On Thursday December 10 the European Council failed to impose any meaningful sanctions on Erdogan’s Turkish regime. Those of us who stayed up until the early hours of Friday 11 hoping for some form of words that would be congruent with the strong call of the European parliament to impose “tough sanctions” were as disappointed as we were unsurprised.

Reports leaking out from the meeting suggest that it was, as expected, the persuasiveness of Angela Merkel and the German presidency that prevailed, despite the “heated discussions” which apparently took place. Chancellor Merkel’s line was that it is better to wait and see what president-elect Biden’s incoming administration will do. There was strong backing for this, it seems, from Spain and Italy which, coincidentally, like Germany have heavy investments in Turkey.

One explanation of the reluctance of EU leaders, despite Erdogan's continuous provocations, to impose tough sanctions is that Europe's financial institutions fear a possible collapse of the Turkish economy. German newspaper Die Welt wrote that Spanish financial institutions' exposure to a Turkish collapse was $62 billion. That exposure is $11 billion for German banks and $8.7 billion for Italian banks. That means lenders from these three EU countries are vulnerable to a combined $80 billion loss

Those investments do not just include those from financial institutions, which of course would be exposed if Erdogan were to take reprisals following any proper sanctions from the EU bloc. These three countries supply arms to Turkey.  The United States, Italy and Spain were the top exporters of arms to Turkey from 2015-2019, according the Sweden-based Stockholm International Peace Research Institute (SIPRI), a leading conflict and armaments think tank. No wonder that the latter two were so keen to jump in behind Germany defer the issue of sanctions to the next meeting in March (in politics, an age away).

Germany is building no fewer than six submarines for the Turkish navy. However much Merkel tries to defend the imminent delivery as an honouring of contractual obligations, some German federal politicians are now calling for at least a postponement. It is eminently clear that submarines will increase Turkey’s capabilities to harass and intimidate NATO allies Greece and Cyprus, and for that reason alone delivery should be cancelled. German Chancellor Angela Merkel said after the summit that EU leaders planned to discuss weapons exports to Turkey with allies in the NATO military alliance following a Greek push for an arms embargo on Ankara. Turkey is a member of NATO.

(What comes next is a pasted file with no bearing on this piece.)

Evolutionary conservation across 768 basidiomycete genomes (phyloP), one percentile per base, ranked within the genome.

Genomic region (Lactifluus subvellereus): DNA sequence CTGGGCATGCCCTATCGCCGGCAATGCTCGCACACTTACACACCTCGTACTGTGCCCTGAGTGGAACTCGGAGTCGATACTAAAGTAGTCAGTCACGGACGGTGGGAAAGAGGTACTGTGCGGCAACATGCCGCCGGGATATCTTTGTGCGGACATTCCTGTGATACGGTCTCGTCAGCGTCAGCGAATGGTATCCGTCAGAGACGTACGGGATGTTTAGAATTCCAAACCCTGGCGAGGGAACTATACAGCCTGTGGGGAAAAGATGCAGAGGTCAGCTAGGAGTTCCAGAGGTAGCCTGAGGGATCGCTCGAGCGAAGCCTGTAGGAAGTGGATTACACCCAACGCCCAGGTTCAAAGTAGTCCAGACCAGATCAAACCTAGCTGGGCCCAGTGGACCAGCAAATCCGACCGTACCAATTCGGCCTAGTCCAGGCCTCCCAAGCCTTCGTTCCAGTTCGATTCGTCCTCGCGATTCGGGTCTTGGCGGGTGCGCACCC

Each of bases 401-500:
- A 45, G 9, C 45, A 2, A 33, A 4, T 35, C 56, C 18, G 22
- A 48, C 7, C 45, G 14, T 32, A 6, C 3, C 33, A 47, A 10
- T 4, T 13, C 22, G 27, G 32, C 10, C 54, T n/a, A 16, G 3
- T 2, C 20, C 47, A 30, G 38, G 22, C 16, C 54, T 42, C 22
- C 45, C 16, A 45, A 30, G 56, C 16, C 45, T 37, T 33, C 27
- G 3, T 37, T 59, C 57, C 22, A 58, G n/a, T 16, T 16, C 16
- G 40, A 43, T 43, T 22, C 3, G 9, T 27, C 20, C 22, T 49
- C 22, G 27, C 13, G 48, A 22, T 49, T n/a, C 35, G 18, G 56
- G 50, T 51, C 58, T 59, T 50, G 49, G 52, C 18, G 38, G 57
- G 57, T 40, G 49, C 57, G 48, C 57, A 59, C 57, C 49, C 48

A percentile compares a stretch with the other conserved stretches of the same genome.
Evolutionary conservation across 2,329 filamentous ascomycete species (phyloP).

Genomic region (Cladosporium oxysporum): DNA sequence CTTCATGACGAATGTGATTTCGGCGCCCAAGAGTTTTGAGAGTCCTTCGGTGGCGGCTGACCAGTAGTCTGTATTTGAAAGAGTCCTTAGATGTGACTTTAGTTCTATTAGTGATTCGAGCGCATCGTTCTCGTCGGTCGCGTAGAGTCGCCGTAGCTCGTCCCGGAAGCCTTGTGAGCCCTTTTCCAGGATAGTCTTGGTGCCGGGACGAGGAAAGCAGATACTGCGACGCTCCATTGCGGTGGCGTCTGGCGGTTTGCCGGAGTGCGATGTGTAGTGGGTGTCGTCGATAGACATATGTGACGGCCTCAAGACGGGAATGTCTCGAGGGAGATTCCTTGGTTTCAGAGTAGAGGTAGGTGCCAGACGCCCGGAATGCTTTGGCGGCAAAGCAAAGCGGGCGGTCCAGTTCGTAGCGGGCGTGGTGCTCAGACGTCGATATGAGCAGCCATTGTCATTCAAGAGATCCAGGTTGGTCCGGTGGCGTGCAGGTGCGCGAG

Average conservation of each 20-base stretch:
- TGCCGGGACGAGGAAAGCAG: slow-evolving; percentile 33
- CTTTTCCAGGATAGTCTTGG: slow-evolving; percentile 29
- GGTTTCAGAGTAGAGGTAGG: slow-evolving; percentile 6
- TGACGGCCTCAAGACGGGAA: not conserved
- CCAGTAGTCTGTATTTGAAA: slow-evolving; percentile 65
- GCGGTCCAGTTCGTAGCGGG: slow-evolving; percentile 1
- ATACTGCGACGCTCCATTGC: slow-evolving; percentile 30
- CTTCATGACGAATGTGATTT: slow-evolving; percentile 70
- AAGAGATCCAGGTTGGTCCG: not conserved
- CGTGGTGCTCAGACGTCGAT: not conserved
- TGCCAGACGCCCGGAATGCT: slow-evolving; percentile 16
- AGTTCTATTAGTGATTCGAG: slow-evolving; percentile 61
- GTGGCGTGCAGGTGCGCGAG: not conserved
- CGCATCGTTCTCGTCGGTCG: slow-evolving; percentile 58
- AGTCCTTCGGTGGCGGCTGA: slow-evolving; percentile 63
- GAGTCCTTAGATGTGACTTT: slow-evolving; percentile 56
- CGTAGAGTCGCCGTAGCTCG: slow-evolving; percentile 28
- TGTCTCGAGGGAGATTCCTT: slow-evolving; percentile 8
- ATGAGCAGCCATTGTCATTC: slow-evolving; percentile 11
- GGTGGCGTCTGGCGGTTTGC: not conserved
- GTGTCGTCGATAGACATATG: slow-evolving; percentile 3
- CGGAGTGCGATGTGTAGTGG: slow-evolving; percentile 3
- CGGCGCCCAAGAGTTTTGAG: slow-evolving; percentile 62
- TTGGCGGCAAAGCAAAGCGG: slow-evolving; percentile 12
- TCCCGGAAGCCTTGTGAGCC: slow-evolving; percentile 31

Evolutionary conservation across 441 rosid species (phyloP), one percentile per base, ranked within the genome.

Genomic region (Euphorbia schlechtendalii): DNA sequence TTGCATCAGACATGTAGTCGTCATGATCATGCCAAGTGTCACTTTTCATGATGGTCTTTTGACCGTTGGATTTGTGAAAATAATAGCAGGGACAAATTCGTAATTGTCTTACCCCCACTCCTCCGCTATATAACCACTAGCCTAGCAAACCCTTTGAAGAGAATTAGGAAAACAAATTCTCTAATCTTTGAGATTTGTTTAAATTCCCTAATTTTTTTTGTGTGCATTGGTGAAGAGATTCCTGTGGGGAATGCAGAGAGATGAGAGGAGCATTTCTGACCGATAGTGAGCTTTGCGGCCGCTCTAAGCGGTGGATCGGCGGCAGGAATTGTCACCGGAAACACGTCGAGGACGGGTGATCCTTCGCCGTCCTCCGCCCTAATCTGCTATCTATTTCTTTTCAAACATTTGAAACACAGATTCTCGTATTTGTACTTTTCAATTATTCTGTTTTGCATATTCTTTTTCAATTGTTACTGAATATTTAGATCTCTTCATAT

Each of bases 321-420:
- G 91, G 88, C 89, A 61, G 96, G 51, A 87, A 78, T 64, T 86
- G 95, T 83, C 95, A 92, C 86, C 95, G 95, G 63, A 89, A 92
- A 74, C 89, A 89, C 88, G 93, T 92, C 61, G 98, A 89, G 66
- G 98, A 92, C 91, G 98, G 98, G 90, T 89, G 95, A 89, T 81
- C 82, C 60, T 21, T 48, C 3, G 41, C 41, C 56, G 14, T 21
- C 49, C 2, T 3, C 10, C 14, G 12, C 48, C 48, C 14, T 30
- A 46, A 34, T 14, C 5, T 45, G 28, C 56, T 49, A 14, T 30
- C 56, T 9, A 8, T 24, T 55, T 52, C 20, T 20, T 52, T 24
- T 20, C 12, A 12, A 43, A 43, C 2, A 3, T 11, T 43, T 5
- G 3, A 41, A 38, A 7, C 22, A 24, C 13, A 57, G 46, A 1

As Erdogan looks at ‘Europe’ in the guise of the European Council he will see a disparate, divided, duplicitous group motivated ultimately by self-interest, despite all the talk of unity. He knows he will have little to fear from a college that cannot even rally behind Greece and Cyprus, heed the counsel of president Macron, or reflect the wishes of its own parliament. Erdogan’s policy of playing cat and mouse with the European Union, and of employing the Machiavellian principle of divide and rule, is likely to continue – with Europe as the mouse.

Far more damaging to Erdogan’s interests is the announcement made yesterday by US secretary of state Mike Pompeo that sanctions will be imposed upon individuals linked to Turkey’s Presidency of Defense Industries for the purchase of the Russian-made S-400 missile defense system. Congress took this action under CAATSA, the Countering America’s Adversaries Through Sanctions Act, which has also been applied against China and Russia. The United States has acted where the European Union prevaricated and  fudged.

Erdogan has threatened to retaliate. Perhaps he will mobilise part of his army of Islamist supporters operating throughout Europe. The capabilities of the Turkish nationalist ‘Grey Wolves’ is of particular concern to EU members such as Austria, who banned them last year. Of equal concern could be the growing infiltration of an anti-western Islamist worldview into mainstream institutions. It was reported recently that 200 teachers were sent from Turkey to teach primary school children in France about culture. Inspectors found evidence of covert inculcation of Islamist teachings. Erdogan has the second largest military in NATO, and he has thousands of willing proxies throughout Europe.

The EU is adopting an approach of talk first, sanctions later whereas the US had acted the other way round. President elect Biden’s arrival in the oval office will bring change. Whether that change leads to the EU and US working more closely together to exert sufficient pressure on Erdogan, or to more cat and mouse, will be seen soon. Biden has talked tough about Turkey, but even if there are two mice, the advantage is still overwhelmingly with the cat.